In a way, it is rather funny, although perhaps in equal measure pathetic, the way stories of great moment are paraded through much of the media with never a mention of that giant elephant looming in the undergrowth.
We refer, this time, to the great Irish Bank Saga, where that oh so communautaire Irish government has stepped in to give an unlimited guarantee to Irish savers – in breach of EU law, on at least two counts.
The law governing investor compensation is Directive 97/9/EC, known as the "Investment Compensation Schemes Directive".
This directive sets up an EU-wide minimum compensation requirement – currently €20,000 but no maximum. Member states are specifically permitted by the directive to set their own maxima, but subject to two conditions.
Firstly (see recital 15), the EU is concerned about "levels of cover higher than the harmonized minimum within the same territory," leading to "disparities in compensation and unequal conditions of competition between national investment firms and branches of firms from other Member States."
In order to counteract those disadvantages, therefore, those branches have to be "authorized to join their host countries' schemes so that they may offer their investors the same cover as is provided by the schemes of the countries in which they are located."
Secondly, the directive states quite clearly (recital 23), that the cost of financing such schemes must, in principle, be borne by investment firms themselves. Further, it states that the financing capacities of such schemes must be in proportion to their liabilities and then goes on to state that these schemes "must not, however, jeopardize the stability of the financial system of the Member State concerned."
Yet, reviewing the media coverage this morning, you would be hard put to find any reference to this law, much less any mention that the Irish government is in clear breach of it.
We thus get the Irish broadcaster RTE reporting that British banks have complained that the Irish legislation "would distort competition," while the British Bankers' Association is to deliver a letter to the [Irish] Government later today. From that source, and The Guardian we learn that British chancellor Alistair Darling has "approached [Irish] minister for finance Brian Lenihan on the legislation", saying that, "in no uncertain terms that the scheme was a problem for the UK."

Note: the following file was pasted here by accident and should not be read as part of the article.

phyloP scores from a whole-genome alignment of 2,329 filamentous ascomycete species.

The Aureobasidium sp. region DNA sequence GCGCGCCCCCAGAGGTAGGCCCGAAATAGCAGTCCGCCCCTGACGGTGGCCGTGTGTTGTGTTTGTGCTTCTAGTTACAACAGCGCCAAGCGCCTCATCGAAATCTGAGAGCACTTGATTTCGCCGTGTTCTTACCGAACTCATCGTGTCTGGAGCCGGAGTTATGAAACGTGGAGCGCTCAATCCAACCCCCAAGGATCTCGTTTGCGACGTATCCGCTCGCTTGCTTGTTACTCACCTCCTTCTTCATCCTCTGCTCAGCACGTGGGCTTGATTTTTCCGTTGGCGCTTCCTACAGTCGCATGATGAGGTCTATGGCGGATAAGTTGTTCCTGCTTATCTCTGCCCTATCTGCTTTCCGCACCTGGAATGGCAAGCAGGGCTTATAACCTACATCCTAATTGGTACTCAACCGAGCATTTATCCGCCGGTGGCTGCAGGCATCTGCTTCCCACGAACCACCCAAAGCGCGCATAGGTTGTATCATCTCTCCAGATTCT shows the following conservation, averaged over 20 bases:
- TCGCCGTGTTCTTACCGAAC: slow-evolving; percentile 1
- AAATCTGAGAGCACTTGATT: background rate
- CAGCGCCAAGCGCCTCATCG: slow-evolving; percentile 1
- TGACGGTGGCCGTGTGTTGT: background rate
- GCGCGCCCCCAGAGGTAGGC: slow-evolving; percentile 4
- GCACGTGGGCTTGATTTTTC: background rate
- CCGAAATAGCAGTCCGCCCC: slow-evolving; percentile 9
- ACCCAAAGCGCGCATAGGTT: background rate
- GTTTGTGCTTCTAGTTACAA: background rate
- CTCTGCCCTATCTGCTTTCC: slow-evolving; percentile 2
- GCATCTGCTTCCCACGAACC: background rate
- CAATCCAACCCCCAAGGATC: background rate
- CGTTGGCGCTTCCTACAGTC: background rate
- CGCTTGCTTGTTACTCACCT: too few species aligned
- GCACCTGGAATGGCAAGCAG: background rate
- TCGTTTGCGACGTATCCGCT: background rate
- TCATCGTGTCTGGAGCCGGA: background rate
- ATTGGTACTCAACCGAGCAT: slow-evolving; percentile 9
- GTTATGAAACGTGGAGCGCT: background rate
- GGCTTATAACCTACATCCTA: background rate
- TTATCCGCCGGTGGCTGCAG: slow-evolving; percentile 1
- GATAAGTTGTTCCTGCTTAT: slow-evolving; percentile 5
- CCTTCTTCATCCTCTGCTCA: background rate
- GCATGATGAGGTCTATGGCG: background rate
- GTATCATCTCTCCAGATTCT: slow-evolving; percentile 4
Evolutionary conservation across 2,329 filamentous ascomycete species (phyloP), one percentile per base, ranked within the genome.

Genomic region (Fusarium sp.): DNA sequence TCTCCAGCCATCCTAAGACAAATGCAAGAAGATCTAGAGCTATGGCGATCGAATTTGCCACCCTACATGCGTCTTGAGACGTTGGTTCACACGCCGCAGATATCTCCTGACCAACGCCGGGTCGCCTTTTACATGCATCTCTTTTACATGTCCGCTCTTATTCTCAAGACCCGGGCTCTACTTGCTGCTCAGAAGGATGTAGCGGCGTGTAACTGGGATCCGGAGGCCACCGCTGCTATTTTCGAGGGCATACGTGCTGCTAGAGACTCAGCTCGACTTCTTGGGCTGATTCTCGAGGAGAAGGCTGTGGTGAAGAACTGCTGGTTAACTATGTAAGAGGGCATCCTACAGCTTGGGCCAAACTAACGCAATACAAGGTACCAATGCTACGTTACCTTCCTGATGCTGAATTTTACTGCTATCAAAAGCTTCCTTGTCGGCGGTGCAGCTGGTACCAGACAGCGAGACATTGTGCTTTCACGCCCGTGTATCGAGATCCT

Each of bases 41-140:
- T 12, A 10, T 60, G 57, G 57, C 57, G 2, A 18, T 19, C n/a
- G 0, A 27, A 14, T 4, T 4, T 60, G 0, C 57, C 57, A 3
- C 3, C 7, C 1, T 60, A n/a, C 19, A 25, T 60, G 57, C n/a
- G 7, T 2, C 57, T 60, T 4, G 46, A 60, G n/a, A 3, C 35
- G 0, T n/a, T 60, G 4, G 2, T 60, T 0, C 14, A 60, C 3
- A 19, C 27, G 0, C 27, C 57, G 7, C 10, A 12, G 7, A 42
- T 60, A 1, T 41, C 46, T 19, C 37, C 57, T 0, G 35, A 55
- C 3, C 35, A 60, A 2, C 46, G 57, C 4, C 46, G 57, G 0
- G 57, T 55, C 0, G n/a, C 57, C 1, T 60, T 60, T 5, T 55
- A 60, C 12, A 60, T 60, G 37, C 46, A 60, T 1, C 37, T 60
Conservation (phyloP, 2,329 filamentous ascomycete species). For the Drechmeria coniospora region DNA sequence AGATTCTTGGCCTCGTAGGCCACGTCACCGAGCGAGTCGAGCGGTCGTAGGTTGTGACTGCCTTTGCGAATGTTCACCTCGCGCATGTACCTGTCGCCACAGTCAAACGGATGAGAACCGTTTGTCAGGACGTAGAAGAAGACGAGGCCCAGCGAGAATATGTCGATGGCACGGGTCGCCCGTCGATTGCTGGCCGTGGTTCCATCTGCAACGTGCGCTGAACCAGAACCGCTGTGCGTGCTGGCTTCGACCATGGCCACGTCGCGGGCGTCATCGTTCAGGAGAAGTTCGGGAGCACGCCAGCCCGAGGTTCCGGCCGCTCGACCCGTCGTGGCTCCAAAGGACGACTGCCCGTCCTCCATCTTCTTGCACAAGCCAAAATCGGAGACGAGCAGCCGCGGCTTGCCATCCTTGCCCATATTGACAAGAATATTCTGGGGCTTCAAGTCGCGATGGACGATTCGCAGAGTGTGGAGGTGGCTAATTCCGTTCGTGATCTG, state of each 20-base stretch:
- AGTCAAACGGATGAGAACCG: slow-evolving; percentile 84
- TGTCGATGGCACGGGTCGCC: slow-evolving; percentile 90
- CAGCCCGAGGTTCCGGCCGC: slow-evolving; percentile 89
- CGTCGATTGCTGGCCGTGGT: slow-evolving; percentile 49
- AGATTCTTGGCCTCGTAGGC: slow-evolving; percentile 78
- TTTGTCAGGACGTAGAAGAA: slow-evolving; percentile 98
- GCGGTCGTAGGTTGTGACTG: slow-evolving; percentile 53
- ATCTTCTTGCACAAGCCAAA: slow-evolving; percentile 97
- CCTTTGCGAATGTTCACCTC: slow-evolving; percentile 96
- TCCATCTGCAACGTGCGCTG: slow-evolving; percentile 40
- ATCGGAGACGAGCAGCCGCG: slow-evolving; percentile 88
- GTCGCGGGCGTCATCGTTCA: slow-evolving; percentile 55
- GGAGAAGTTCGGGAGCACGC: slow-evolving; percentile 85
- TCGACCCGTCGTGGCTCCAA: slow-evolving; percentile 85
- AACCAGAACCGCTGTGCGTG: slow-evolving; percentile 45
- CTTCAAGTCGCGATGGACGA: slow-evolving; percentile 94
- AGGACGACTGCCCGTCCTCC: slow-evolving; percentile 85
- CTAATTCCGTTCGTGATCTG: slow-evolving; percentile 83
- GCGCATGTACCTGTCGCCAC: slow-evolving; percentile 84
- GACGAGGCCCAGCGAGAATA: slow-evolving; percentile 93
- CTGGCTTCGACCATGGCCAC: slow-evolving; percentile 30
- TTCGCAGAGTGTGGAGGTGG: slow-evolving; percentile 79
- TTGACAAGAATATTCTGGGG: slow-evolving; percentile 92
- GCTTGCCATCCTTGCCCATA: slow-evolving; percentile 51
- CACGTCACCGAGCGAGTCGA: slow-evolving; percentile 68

And, of course, the BBC coverage is entirely devoid of reference to the elephant in the undergrowth.
However, it is the Irish Times which gives the game away. It reports that, "British Prime Minister Gordon Brown's office said Ireland's plan to guarantee all bank deposits will be studied by European Union regulators," citing Downing Street spokesman, Michael Ellam, saying: "Where there is a policy of one of the member states that impacts on single market rules, it is to be looked at by the European Commission."
But even Mr Ellam does not seem to have got the point. This is not [just] a matter of "a policy … that impacts on single market rules." The Irish move is in breach of specific provisions of an existing directive.
Bizarrely though, the elephant is keeping its head down. According to the IHT, EU competition commissioner Neelie Kroes "declined to criticize the Irish move outright," although she "noted that the Irish had failed to coordinate its move with other EU members."
All we thus get is the anodyne statement that, "Her office said it would investigate whether Ireland was guilty of unfair practices," and a little whimper from the corner. "I would like to plead to national governments," she says, "not to act unilaterally, but rather to continue their practice of consulting the (European) Commission when they are confronted with problems that may require state aid to the banking sector."
Then we get Ireland's own EU representative, financial services commissioner Charlie McCreevy, suggested that his colleague was being unrealistic. Governments like Ireland "don't have the luxury of waiting forever and a day to make up their minds about critical matters," says the former Irish financial minister.
It is almost as if the elephant, having dumped its pile of ordure in the room, is hastily retreating and denying responsibility for the mess. And, as usual, everyone is ignoring the smell.